Rounded up here are the ten most famous lines from cowboy movies; the one's that the likes of Wayne, Eastwood, Fonda, Marvin, Van Cleef, Ladd, Wallach could come on the screen and say a line that would burn in our memories for decades. Tough-as-nails characters, epic stories, and a romanticized setting gave us some of the best movies of a generation.
- "Tell him: Valdez is coming…" “Valdez is Coming” (1971) Valdez (Burt Lancaster) just wants to help out a poor widow, but when he approaches asks a wealthy rancher for help, he is ridiculed, beaten, and even crucified. So he tells them simply that he is coming. Nothing else needs to be said…he has his Sharps buffalo gun, sawed-off, and Colt revolver take care of the rest.
- "Above all, forgive me for the men I've killed in anger…and those I am about to." “The Cowboys” (1972) Roscoe Lee Browne’s character serves as a more compassionate balance to John Wayne’s tough love Wil Andersen, but he also happens to be a Civil War vet that has no problem taking care of business.
- "Anything goes wrong, anything at all… your fault, my fault, nobody's fault… it won't matter —I'm gonna blow your head off. No matter what else happens, no matter who gets killed I'm gonna blow your head off." “Big Jake” (1971) Wayne, as Big Jake, is the epitome of the frontier justice seeking cowboy and lets everyone know how he feels. Usually those feelings involve wanting to shoot someone who deserves it.
- "Dyin' ain't much of a livin', boy." “The Outlaw Josey Wales” (1976) Westerns are full of those fighters that just want to settle down. Josey Wales has finally found a place to call home, but bounty hunters and Union soldiers just won’t let him be.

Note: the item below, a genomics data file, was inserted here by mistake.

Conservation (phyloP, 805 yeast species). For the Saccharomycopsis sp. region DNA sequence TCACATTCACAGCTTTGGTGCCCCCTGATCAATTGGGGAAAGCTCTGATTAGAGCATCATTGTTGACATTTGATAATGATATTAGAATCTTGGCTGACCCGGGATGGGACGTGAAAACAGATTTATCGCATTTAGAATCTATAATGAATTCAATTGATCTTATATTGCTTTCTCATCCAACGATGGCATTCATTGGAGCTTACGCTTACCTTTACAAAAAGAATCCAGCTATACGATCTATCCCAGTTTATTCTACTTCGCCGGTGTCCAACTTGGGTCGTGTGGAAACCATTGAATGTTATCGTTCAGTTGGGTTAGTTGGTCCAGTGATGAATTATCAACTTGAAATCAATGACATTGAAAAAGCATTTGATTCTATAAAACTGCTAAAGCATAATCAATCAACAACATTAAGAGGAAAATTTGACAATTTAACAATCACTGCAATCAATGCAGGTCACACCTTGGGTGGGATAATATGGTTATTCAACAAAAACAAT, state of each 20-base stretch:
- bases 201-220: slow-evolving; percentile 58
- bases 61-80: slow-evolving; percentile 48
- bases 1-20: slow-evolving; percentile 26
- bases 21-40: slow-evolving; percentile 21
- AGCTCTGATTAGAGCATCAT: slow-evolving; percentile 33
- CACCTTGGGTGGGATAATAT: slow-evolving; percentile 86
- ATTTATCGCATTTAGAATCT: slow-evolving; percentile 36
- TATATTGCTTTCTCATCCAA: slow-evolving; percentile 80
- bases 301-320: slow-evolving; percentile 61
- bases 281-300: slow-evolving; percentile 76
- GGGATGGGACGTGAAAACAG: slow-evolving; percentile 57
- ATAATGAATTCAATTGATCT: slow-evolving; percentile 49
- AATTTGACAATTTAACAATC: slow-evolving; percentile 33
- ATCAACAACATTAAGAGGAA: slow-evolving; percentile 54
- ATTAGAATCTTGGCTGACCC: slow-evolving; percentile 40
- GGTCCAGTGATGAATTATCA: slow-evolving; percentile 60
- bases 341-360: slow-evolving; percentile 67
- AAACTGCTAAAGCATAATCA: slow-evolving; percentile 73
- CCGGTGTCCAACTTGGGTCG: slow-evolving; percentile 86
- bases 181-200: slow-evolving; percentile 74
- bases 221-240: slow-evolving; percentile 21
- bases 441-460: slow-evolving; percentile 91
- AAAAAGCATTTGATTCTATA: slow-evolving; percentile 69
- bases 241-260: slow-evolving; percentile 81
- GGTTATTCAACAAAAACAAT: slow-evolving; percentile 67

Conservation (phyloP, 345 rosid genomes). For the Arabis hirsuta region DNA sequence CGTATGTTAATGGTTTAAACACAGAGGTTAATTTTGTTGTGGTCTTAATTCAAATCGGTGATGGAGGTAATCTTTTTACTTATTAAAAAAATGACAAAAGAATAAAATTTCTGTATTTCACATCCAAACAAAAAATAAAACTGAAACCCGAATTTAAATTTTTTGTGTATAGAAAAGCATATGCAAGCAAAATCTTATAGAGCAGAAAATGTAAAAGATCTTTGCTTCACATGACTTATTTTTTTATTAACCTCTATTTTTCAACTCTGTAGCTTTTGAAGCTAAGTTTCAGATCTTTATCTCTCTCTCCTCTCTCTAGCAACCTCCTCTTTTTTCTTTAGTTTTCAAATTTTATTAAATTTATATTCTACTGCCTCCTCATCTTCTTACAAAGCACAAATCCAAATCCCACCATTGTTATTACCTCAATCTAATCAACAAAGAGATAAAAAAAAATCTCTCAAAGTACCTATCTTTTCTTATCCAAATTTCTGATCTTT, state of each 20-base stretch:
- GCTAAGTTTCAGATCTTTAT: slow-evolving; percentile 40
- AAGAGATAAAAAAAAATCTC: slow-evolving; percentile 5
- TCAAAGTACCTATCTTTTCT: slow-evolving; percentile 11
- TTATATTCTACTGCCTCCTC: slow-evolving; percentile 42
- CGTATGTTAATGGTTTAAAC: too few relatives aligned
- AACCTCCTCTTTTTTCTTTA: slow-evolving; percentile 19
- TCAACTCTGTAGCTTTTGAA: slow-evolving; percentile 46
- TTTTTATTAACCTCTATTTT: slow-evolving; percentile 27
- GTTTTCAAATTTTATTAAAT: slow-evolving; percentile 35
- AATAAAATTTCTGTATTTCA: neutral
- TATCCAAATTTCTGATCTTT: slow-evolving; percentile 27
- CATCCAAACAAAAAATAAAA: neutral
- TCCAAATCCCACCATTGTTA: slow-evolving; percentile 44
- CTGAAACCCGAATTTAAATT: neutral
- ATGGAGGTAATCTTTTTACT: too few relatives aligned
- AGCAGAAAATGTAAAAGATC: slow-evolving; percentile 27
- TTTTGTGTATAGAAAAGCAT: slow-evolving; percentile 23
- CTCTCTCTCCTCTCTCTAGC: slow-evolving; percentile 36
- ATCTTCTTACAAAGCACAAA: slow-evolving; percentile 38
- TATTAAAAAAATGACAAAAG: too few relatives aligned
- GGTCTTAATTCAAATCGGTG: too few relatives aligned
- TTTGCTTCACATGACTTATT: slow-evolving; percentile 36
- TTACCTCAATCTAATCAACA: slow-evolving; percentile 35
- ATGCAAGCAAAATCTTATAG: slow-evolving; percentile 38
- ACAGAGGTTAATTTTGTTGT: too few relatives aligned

- "We’re burnin’ daylight!" “The Cowboys” (1972) The Duke is the father figure of all father figures in this movie and this line is just what these boys need to hear to get them moving, not just down the trail, but toward becoming men.
- "You see, in this world there's two kinds of people, my friend: Those with loaded guns and those who dig. You dig." “The Good, the Bad, and the Ugly” (1966) The "two types of things” lines come full circle at the very end of Tuco and Blondie’s journey. We know once and for all that The Man With No Name is the cleverer of the two.
- "We deal in lead, friend." “The Magnificent Seven” (1960) Steve McQueen knows how to play it cool. With an all-star cast, this line still stops the show as each character is taking their turn. At this point, the bandits should have known that they’d never be bothering this town again.
- "It’s a hell of a thing, killing a man. You take away all he’s got and all he’s ever gonna have." “Unforgiven” (1992) Clint Eastwood’s Western about a retired gunslinger that has to take that one last job is unforgettable and is considered one of the best Westerns ever made. They all have it coming and that’s the truth that he imparts on the Schofield Kid.
- "Shane! Come back!" "Shane" (1953) Little Joey cries out these words as Shane (Alan Ladd) rides off into the sunset. Sure, the mother seems to be interested in him, the father wants him to stay, and the kid has made him his idol, but Shane’s done what he needed to and, even though all he wanted to do was settle down, he has to move on. We see this theme of the gunslinger who can never escape his fate in dealing death many times in the Western genre.
- "Pilgrim." “The Man Who Shot Liberty Valance” (1962) Wayne says “Pilgrim” 23 times in the film, as he goes around touting himself as the toughest man in town. All those John Wayne impressions are based off of this character, unless for the one other time he said it in “McLintock!” (Doubtful).
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